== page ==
Listening for the Swoosh of a Harmonious Golf Swing

TO THE LINKSLAND: A GOLFING ADVENTURE, By Michael Bamberger, Viking, 196 pp., $21;HARVEY PENICK'S LITTLE RED BOOK: LESSONS AND TEACHINGS FROM A LIFETIME IN GOLF, By Harvey Penick with Bud Shrake, Simon & Schuster, 175 pp. $19.

SOME people watch golfers punch little white balls around a field and wonder what the attraction is. Others can't resist doing the punching, and many of them, too, aren't sure why they do it.

These two books go a long way toward putting such questions to rest, particularly for those who love the game but have never examined why. Both authors have passion for golf, but their perspectives are distinct. Michael Bamberger is a 30-something reporter who decided to take a year away from the newsroom and indulge a yearning to drink from golf's wellspring. Harvey Penick is a renowned teacher of the game who stands very near that wellspring, having influenced the swings of such talents as this year's United States Open champion, Tom Kite.

Bamberger's golfing odyssey, "To the Linksland," begins when he and his new bride leave Philadelphia for Europe. The goal: Find someone on the European Professional Golfers' Association tour who needs a caddie. Michael will carry clubs and observe top-level play while Christine soaks up the milieu of such places as Lisbon, Majorca, and Florence.

Bamberger's hopes are realized through Peter Teravainen, an American pro who hits the ball farther than anyone else in Europe, but who never quite breaks through to a win. But he manages to place in the money often enough to be a moderately successful "journeyman."

Trooping around after Teravainen through conditions fair and furious, Bamberger sees the game's mysteries up close - how even the best players can suddenly miss, how curious interactions of mind and body in that split second when clubhead meets ball produce astounding results. He also gains some intriguing insights into the lives and games of Europe's best: Seve Ballesteros and Ian Woosnam.

But the insights that really count are in the second half of the book, after Bamberger parts company with Teravainen and explores golf's home turf, Scotland. Perhaps the best passages describe Bamberger's acquaintance with a venerable Scottish pro named John Stark, who seems to peer back into the very origins of the game. He instructs Bamberger to listen for the swoosh of a harmonious swing and the click of a squarely struck putt. He takes him around a six-hole course where sheep still graze and all that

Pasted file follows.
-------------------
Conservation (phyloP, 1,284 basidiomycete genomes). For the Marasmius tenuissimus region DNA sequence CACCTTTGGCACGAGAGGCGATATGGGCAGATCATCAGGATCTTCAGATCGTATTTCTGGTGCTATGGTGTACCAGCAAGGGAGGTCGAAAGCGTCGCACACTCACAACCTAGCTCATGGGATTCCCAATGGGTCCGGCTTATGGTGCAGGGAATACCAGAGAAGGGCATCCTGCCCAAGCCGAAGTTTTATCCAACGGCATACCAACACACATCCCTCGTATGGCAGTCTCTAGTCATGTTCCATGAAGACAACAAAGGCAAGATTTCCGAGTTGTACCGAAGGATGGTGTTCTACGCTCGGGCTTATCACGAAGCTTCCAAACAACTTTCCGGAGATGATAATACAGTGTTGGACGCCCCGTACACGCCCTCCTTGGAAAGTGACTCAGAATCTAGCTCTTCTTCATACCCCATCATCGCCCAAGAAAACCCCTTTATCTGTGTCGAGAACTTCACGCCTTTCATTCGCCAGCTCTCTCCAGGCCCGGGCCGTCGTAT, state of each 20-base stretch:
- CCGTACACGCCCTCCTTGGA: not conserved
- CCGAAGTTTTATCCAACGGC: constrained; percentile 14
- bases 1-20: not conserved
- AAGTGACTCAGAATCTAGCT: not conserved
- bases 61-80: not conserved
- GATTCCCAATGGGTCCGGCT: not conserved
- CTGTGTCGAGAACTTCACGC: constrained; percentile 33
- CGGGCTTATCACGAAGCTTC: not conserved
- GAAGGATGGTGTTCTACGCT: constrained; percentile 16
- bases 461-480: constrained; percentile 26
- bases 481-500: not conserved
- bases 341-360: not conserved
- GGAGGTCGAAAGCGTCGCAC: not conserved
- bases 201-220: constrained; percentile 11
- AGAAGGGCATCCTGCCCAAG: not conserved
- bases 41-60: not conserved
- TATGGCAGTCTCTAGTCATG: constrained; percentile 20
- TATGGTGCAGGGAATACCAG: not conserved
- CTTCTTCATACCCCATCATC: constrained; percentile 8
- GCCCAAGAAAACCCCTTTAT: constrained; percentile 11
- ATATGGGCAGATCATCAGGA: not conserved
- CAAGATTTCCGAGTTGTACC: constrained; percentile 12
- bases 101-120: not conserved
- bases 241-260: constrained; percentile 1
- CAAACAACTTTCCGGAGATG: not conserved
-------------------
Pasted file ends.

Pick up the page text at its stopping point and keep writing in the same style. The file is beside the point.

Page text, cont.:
counts is the experience of playing close to nature. That's the archetypal "linksland," shaped from, but never departing from, Scotland's dunes and heather.

When Bamberger says good-bye, the wise old Scot replies, "You're golfing within yourself now, and that's magical. But you've got some Scot in you now, so you can no longer expect to measure your improvement simply by numbers, aye?"

Penick would doubtless understand that sentiment. His "Little Red Book," written with Bud Shrake, won't have the appeal for nongolfers of Bamberger's often lyrically written volume. But its pithy comments on the game, both the techniques and the personalities, will fascinate golfers whatever their handicap. His pointers are simple - for example, start the downswing in slow motion until you get the indelible feel of the right elbow coming down to the body as the left heel plants; warm up before a round wi th a few chip shots, getting the feel of the club crisply striking the ball.

Feel is everything in golf. Penick eschews old dogmas like "never up, never in." "I like to see a putt slip into the hole like a mouse," he says. It's gentle advice, but based on a lifetime of helping men and women claim victories small and large in a game where the fundamental contest is always with oneself.

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